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Finding the equation of a line

  1. Feb 18, 2007 #1
    Hi there,

    I have to complete the following question, but I have no idea how to approach it (there are four other parts to the question that I can't complete until I get the first bit). I have made numerous attempts, but am not sure how to get the a part of the equation.

    All help would be appreciated!


    A curve f(x) is defined by the equation : y = ax² + bx + c, where a, b and c are constants.

    The curve crosses the y-axis at the point (0,4). At this point the gradient of the graph is -5.

    The curve crosses the x-axis at point (1,0).

    (i) Find the values of a, b, and c and write down the equation of the curve


    Sub point (0.4) into equation to get c (x=0,y=4):

    y = ax² + bx + c
    4 = 0 + 0 + c
    c = 4

    If gradient at point (0,4) is -5, then dy/dx must be equal to -5.

    dy/dx = 2ax + b
    -5 = 2ax + b
    -5 = 2a(0) + b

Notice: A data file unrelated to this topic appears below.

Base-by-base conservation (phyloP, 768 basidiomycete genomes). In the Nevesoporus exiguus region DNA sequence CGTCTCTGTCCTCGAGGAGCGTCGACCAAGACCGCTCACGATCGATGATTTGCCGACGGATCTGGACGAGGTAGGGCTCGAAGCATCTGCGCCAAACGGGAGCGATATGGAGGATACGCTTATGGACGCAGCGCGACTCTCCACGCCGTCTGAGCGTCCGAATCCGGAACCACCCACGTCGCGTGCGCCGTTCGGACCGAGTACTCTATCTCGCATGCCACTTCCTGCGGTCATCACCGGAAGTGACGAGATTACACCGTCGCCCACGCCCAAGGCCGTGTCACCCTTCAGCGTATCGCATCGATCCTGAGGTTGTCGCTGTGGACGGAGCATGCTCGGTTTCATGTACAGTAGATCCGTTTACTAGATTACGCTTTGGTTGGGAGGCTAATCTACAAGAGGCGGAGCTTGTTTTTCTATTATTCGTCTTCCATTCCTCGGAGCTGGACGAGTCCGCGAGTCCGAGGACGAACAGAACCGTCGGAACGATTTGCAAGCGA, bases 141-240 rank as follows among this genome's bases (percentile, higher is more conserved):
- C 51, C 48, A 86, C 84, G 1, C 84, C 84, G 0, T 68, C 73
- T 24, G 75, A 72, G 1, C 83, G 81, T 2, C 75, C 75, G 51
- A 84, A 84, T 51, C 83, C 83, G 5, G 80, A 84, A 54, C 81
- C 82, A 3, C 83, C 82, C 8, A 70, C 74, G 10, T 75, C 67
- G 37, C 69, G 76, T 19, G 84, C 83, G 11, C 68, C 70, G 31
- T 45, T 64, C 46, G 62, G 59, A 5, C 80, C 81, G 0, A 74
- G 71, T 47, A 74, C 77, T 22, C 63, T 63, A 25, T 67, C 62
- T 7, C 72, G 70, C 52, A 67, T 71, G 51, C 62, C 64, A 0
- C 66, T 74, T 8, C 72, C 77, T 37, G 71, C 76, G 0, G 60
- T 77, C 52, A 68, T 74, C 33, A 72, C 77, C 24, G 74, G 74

-5 = 0 + b
    b = -5

    *not sure about the bit below*

    c=-5, b=4, so sub these into equation of curve and use a point to find a

    y = ax² + bx + c

    at (1,0) x=1, y=0

    y = ax² + bx + c
    0 = a1² + (-5 x 1) + 4
    0 = a -5 + 4
    0 = a - 1
    a = 1 ???
  2. jcsd
  3. Feb 18, 2007 #2


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    Looks good to me :approve:
  4. Feb 18, 2007 #3


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    Now if only PHYSICS students will recognize this as a projectile problem...
  5. Feb 19, 2007 #4


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    Kafka, you did that exactly right.

    It does, however, have nothing to do with "differential equations" so I am moving it to the Calculus section.
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